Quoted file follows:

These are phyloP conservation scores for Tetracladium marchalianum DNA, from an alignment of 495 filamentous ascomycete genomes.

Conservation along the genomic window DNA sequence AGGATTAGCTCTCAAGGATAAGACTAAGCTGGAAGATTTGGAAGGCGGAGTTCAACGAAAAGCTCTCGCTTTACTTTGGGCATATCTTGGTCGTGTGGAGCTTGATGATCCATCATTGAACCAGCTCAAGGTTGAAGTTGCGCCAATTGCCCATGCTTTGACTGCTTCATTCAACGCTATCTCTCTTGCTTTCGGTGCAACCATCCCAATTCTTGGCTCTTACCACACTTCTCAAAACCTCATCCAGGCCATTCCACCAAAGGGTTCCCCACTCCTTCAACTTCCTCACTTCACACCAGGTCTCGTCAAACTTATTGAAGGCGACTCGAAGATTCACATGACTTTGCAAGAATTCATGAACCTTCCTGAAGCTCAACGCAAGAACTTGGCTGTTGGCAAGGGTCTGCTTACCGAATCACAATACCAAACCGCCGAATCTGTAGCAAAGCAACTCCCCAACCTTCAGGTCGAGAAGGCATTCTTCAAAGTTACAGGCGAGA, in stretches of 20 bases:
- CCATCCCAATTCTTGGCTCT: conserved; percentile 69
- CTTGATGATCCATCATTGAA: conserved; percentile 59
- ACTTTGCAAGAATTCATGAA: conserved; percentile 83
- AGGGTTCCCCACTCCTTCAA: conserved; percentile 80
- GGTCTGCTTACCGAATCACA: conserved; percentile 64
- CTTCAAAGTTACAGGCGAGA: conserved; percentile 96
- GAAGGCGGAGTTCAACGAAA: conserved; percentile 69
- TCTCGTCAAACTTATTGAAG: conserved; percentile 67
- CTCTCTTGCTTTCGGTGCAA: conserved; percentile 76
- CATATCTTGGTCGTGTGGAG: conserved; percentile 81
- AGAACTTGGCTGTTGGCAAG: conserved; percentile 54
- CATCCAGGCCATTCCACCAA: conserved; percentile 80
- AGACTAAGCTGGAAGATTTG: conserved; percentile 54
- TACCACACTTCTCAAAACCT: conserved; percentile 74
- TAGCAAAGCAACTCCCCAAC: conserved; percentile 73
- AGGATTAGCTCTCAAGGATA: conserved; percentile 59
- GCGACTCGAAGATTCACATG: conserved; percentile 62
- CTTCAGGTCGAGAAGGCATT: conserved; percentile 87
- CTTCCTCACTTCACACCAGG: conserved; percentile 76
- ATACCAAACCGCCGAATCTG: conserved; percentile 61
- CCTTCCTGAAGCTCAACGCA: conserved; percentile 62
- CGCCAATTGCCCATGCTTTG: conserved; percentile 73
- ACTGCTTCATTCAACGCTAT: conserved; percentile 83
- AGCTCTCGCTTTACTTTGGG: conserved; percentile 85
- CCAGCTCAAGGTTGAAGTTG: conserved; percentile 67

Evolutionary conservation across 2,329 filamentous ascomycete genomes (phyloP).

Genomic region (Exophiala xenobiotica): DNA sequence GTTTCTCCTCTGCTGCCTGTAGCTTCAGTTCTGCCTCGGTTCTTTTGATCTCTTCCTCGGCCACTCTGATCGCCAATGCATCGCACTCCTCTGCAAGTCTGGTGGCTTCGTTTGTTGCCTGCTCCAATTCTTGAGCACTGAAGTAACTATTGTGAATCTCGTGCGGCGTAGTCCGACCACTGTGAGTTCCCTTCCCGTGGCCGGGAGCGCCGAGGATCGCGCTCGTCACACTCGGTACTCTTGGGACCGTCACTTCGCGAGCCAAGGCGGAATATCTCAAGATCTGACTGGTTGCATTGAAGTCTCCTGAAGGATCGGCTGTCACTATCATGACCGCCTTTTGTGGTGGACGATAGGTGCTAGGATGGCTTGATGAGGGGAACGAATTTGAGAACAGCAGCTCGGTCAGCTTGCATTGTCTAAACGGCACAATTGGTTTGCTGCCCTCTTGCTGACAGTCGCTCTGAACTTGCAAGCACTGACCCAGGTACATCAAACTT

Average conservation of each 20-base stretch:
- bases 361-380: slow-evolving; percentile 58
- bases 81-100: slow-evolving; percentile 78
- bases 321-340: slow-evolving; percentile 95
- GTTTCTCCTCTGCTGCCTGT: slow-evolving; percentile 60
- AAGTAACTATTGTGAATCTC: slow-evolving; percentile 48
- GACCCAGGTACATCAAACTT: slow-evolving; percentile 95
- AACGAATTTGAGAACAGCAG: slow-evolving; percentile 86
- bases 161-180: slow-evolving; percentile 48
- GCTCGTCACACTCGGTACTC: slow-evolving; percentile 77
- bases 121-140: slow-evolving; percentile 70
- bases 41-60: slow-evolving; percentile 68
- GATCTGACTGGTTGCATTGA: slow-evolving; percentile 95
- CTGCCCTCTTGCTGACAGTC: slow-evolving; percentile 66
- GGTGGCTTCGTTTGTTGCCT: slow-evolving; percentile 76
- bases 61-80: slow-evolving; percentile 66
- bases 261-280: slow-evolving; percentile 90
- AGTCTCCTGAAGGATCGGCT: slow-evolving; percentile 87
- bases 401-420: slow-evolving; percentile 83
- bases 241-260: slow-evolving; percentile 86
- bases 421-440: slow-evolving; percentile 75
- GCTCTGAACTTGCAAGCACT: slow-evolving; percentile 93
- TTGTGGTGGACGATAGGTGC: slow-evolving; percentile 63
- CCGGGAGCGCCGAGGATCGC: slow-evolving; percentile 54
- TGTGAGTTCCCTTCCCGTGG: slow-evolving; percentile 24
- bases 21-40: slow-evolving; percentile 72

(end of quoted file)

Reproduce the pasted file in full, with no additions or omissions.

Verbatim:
These are phyloP conservation scores for Tetracladium marchalianum DNA, from an alignment of 495 filamentous ascomycete genomes.

Conservation along the genomic window DNA sequence AGGATTAGCTCTCAAGGATAAGACTAAGCTGGAAGATTTGGAAGGCGGAGTTCAACGAAAAGCTCTCGCTTTACTTTGGGCATATCTTGGTCGTGTGGAGCTTGATGATCCATCATTGAACCAGCTCAAGGTTGAAGTTGCGCCAATTGCCCATGCTTTGACTGCTTCATTCAACGCTATCTCTCTTGCTTTCGGTGCAACCATCCCAATTCTTGGCTCTTACCACACTTCTCAAAACCTCATCCAGGCCATTCCACCAAAGGGTTCCCCACTCCTTCAACTTCCTCACTTCACACCAGGTCTCGTCAAACTTATTGAAGGCGACTCGAAGATTCACATGACTTTGCAAGAATTCATGAACCTTCCTGAAGCTCAACGCAAGAACTTGGCTGTTGGCAAGGGTCTGCTTACCGAATCACAATACCAAACCGCCGAATCTGTAGCAAAGCAACTCCCCAACCTTCAGGTCGAGAAGGCATTCTTCAAAGTTACAGGCGAGA, in stretches of 20 bases:
- CCATCCCAATTCTTGGCTCT: conserved; percentile 69
- CTTGATGATCCATCATTGAA: conserved; percentile 59
- ACTTTGCAAGAATTCATGAA: conserved; percentile 83
- AGGGTTCCCCACTCCTTCAA: conserved; percentile 80
- GGTCTGCTTACCGAATCACA: conserved; percentile 64
- CTTCAAAGTTACAGGCGAGA: conserved; percentile 96
- GAAGGCGGAGTTCAACGAAA: conserved; percentile 69
- TCTCGTCAAACTTATTGAAG: conserved; percentile 67
- CTCTCTTGCTTTCGGTGCAA: conserved; percentile 76
- CATATCTTGGTCGTGTGGAG: conserved; percentile 81
- AGAACTTGGCTGTTGGCAAG: conserved; percentile 54
- CATCCAGGCCATTCCACCAA: conserved; percentile 80
- AGACTAAGCTGGAAGATTTG: conserved; percentile 54
- TACCACACTTCTCAAAACCT: conserved; percentile 74
- TAGCAAAGCAACTCCCCAAC: conserved; percentile 73
- AGGATTAGCTCTCAAGGATA: conserved; percentile 59
- GCGACTCGAAGATTCACATG: conserved; percentile 62
- CTTCAGGTCGAGAAGGCATT: conserved; percentile 87
- CTTCCTCACTTCACACCAGG: conserved; percentile 76
- ATACCAAACCGCCGAATCTG: conserved; percentile 61
- CCTTCCTGAAGCTCAACGCA: conserved; percentile 62
- CGCCAATTGCCCATGCTTTG: conserved; percentile 73
- ACTGCTTCATTCAACGCTAT: conserved; percentile 83
- AGCTCTCGCTTTACTTTGGG: conserved; percentile 85
- CCAGCTCAAGGTTGAAGTTG: conserved; percentile 67

Evolutionary conservation across 2,329 filamentous ascomycete genomes (phyloP).

Genomic region (Exophiala xenobiotica): DNA sequence GTTTCTCCTCTGCTGCCTGTAGCTTCAGTTCTGCCTCGGTTCTTTTGATCTCTTCCTCGGCCACTCTGATCGCCAATGCATCGCACTCCTCTGCAAGTCTGGTGGCTTCGTTTGTTGCCTGCTCCAATTCTTGAGCACTGAAGTAACTATTGTGAATCTCGTGCGGCGTAGTCCGACCACTGTGAGTTCCCTTCCCGTGGCCGGGAGCGCCGAGGATCGCGCTCGTCACACTCGGTACTCTTGGGACCGTCACTTCGCGAGCCAAGGCGGAATATCTCAAGATCTGACTGGTTGCATTGAAGTCTCCTGAAGGATCGGCTGTCACTATCATGACCGCCTTTTGTGGTGGACGATAGGTGCTAGGATGGCTTGATGAGGGGAACGAATTTGAGAACAGCAGCTCGGTCAGCTTGCATTGTCTAAACGGCACAATTGGTTTGCTGCCCTCTTGCTGACAGTCGCTCTGAACTTGCAAGCACTGACCCAGGTACATCAAACTT

Average conservation of each 20-base stretch:
- bases 361-380: slow-evolving; percentile 58
- bases 81-100: slow-evolving; percentile 78
- bases 321-340: slow-evolving; percentile 95
- GTTTCTCCTCTGCTGCCTGT: slow-evolving; percentile 60
- AAGTAACTATTGTGAATCTC: slow-evolving; percentile 48
- GACCCAGGTACATCAAACTT: slow-evolving; percentile 95
- AACGAATTTGAGAACAGCAG: slow-evolving; percentile 86
- bases 161-180: slow-evolving; percentile 48
- GCTCGTCACACTCGGTACTC: slow-evolving; percentile 77
- bases 121-140: slow-evolving; percentile 70
- bases 41-60: slow-evolving; percentile 68
- GATCTGACTGGTTGCATTGA: slow-evolving; percentile 95
- CTGCCCTCTTGCTGACAGTC: slow-evolving; percentile 66
- GGTGGCTTCGTTTGTTGCCT: slow-evolving; percentile 76
- bases 61-80: slow-evolving; percentile 66
- bases 261-280: slow-evolving; percentile 90
- AGTCTCCTGAAGGATCGGCT: slow-evolving; percentile 87
- bases 401-420: slow-evolving; percentile 83
- bases 241-260: slow-evolving; percentile 86
- bases 421-440: slow-evolving; percentile 75
- GCTCTGAACTTGCAAGCACT: slow-evolving; percentile 93
- TTGTGGTGGACGATAGGTGC: slow-evolving; percentile 63
- CCGGGAGCGCCGAGGATCGC: slow-evolving; percentile 54
- TGTGAGTTCCCTTCCCGTGG: slow-evolving; percentile 24
- bases 21-40: slow-evolving; percentile 72